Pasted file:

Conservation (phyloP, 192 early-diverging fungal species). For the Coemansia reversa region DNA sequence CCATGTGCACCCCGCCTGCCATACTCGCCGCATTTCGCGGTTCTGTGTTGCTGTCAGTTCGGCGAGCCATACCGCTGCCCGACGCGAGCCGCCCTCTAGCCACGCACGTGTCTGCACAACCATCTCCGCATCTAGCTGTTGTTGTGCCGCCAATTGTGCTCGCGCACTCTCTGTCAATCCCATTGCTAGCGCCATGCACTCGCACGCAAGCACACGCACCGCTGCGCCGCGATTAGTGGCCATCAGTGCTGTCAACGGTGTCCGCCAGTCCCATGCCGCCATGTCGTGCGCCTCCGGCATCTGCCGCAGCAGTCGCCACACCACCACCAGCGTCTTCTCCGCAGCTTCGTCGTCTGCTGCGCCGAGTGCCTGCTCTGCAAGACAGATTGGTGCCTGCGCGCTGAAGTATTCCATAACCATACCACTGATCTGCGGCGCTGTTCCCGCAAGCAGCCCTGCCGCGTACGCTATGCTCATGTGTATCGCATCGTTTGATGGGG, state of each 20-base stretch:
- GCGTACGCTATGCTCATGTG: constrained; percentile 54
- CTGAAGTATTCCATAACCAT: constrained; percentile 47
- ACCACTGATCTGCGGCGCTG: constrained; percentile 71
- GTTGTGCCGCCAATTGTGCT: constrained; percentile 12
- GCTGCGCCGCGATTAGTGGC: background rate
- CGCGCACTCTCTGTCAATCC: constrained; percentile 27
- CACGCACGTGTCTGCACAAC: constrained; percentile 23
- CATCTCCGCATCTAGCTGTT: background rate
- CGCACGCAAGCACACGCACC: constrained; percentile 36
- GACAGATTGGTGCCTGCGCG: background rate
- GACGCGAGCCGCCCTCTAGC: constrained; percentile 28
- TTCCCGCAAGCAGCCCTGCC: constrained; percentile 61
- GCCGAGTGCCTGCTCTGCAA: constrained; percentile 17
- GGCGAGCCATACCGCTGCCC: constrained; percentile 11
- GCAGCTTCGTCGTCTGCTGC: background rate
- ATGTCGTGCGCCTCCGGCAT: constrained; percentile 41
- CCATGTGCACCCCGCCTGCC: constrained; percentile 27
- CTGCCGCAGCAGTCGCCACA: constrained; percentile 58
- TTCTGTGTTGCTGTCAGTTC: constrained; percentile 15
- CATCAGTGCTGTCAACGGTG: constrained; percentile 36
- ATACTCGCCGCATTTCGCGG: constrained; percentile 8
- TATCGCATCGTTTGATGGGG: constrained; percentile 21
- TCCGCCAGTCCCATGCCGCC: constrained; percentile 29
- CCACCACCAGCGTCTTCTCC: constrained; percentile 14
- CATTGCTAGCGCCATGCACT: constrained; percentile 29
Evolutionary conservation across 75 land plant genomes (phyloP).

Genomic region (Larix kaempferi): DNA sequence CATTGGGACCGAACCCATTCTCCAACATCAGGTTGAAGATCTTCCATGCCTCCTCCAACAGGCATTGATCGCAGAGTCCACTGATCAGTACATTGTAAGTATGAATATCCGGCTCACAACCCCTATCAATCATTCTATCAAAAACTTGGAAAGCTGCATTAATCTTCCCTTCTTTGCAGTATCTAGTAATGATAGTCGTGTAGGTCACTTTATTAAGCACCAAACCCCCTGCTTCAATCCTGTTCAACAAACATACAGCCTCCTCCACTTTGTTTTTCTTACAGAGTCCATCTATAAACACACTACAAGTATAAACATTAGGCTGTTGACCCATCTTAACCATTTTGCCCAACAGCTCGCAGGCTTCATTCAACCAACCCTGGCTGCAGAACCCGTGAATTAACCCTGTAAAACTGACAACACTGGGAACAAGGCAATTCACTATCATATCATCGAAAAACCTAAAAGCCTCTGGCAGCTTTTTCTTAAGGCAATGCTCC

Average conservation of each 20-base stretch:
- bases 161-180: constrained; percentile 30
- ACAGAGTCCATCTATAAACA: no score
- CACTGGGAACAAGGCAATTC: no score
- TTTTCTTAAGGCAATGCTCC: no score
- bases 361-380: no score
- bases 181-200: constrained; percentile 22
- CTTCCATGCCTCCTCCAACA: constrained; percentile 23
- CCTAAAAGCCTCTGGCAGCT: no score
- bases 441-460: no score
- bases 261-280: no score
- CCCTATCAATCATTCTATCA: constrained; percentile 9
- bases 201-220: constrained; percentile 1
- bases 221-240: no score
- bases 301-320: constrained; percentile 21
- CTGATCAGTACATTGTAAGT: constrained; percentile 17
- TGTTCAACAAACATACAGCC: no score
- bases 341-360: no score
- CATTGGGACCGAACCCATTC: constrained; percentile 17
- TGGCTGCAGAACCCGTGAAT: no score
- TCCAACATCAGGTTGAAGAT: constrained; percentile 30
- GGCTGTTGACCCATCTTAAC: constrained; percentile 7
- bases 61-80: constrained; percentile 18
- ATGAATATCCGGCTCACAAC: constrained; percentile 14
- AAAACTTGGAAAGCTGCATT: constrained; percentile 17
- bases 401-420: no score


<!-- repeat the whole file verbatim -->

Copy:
Conservation (phyloP, 192 early-diverging fungal species). For the Coemansia reversa region DNA sequence CCATGTGCACCCCGCCTGCCATACTCGCCGCATTTCGCGGTTCTGTGTTGCTGTCAGTTCGGCGAGCCATACCGCTGCCCGACGCGAGCCGCCCTCTAGCCACGCACGTGTCTGCACAACCATCTCCGCATCTAGCTGTTGTTGTGCCGCCAATTGTGCTCGCGCACTCTCTGTCAATCCCATTGCTAGCGCCATGCACTCGCACGCAAGCACACGCACCGCTGCGCCGCGATTAGTGGCCATCAGTGCTGTCAACGGTGTCCGCCAGTCCCATGCCGCCATGTCGTGCGCCTCCGGCATCTGCCGCAGCAGTCGCCACACCACCACCAGCGTCTTCTCCGCAGCTTCGTCGTCTGCTGCGCCGAGTGCCTGCTCTGCAAGACAGATTGGTGCCTGCGCGCTGAAGTATTCCATAACCATACCACTGATCTGCGGCGCTGTTCCCGCAAGCAGCCCTGCCGCGTACGCTATGCTCATGTGTATCGCATCGTTTGATGGGG, state of each 20-base stretch:
- GCGTACGCTATGCTCATGTG: constrained; percentile 54
- CTGAAGTATTCCATAACCAT: constrained; percentile 47
- ACCACTGATCTGCGGCGCTG: constrained; percentile 71
- GTTGTGCCGCCAATTGTGCT: constrained; percentile 12
- GCTGCGCCGCGATTAGTGGC: background rate
- CGCGCACTCTCTGTCAATCC: constrained; percentile 27
- CACGCACGTGTCTGCACAAC: constrained; percentile 23
- CATCTCCGCATCTAGCTGTT: background rate
- CGCACGCAAGCACACGCACC: constrained; percentile 36
- GACAGATTGGTGCCTGCGCG: background rate
- GACGCGAGCCGCCCTCTAGC: constrained; percentile 28
- TTCCCGCAAGCAGCCCTGCC: constrained; percentile 61
- GCCGAGTGCCTGCTCTGCAA: constrained; percentile 17
- GGCGAGCCATACCGCTGCCC: constrained; percentile 11
- GCAGCTTCGTCGTCTGCTGC: background rate
- ATGTCGTGCGCCTCCGGCAT: constrained; percentile 41
- CCATGTGCACCCCGCCTGCC: constrained; percentile 27
- CTGCCGCAGCAGTCGCCACA: constrained; percentile 58
- TTCTGTGTTGCTGTCAGTTC: constrained; percentile 15
- CATCAGTGCTGTCAACGGTG: constrained; percentile 36
- ATACTCGCCGCATTTCGCGG: constrained; percentile 8
- TATCGCATCGTTTGATGGGG: constrained; percentile 21
- TCCGCCAGTCCCATGCCGCC: constrained; percentile 29
- CCACCACCAGCGTCTTCTCC: constrained; percentile 14
- CATTGCTAGCGCCATGCACT: constrained; percentile 29
Evolutionary conservation across 75 land plant genomes (phyloP).

Genomic region (Larix kaempferi): DNA sequence CATTGGGACCGAACCCATTCTCCAACATCAGGTTGAAGATCTTCCATGCCTCCTCCAACAGGCATTGATCGCAGAGTCCACTGATCAGTACATTGTAAGTATGAATATCCGGCTCACAACCCCTATCAATCATTCTATCAAAAACTTGGAAAGCTGCATTAATCTTCCCTTCTTTGCAGTATCTAGTAATGATAGTCGTGTAGGTCACTTTATTAAGCACCAAACCCCCTGCTTCAATCCTGTTCAACAAACATACAGCCTCCTCCACTTTGTTTTTCTTACAGAGTCCATCTATAAACACACTACAAGTATAAACATTAGGCTGTTGACCCATCTTAACCATTTTGCCCAACAGCTCGCAGGCTTCATTCAACCAACCCTGGCTGCAGAACCCGTGAATTAACCCTGTAAAACTGACAACACTGGGAACAAGGCAATTCACTATCATATCATCGAAAAACCTAAAAGCCTCTGGCAGCTTTTTCTTAAGGCAATGCTCC

Average conservation of each 20-base stretch:
- bases 161-180: constrained; percentile 30
- ACAGAGTCCATCTATAAACA: no score
- CACTGGGAACAAGGCAATTC: no score
- TTTTCTTAAGGCAATGCTCC: no score
- bases 361-380: no score
- bases 181-200: constrained; percentile 22
- CTTCCATGCCTCCTCCAACA: constrained; percentile 23
- CCTAAAAGCCTCTGGCAGCT: no score
- bases 441-460: no score
- bases 261-280: no score
- CCCTATCAATCATTCTATCA: constrained; percentile 9
- bases 201-220: constrained; percentile 1
- bases 221-240: no score
- bases 301-320: constrained; percentile 21
- CTGATCAGTACATTGTAAGT: constrained; percentile 17
- TGTTCAACAAACATACAGCC: no score
- bases 341-360: no score
- CATTGGGACCGAACCCATTC: constrained; percentile 17
- TGGCTGCAGAACCCGTGAAT: no score
- TCCAACATCAGGTTGAAGAT: constrained; percentile 30
- GGCTGTTGACCCATCTTAAC: constrained; percentile 7
- bases 61-80: constrained; percentile 18
- ATGAATATCCGGCTCACAAC: constrained; percentile 14
- AAAACTTGGAAAGCTGCATT: constrained; percentile 17
- bases 401-420: no score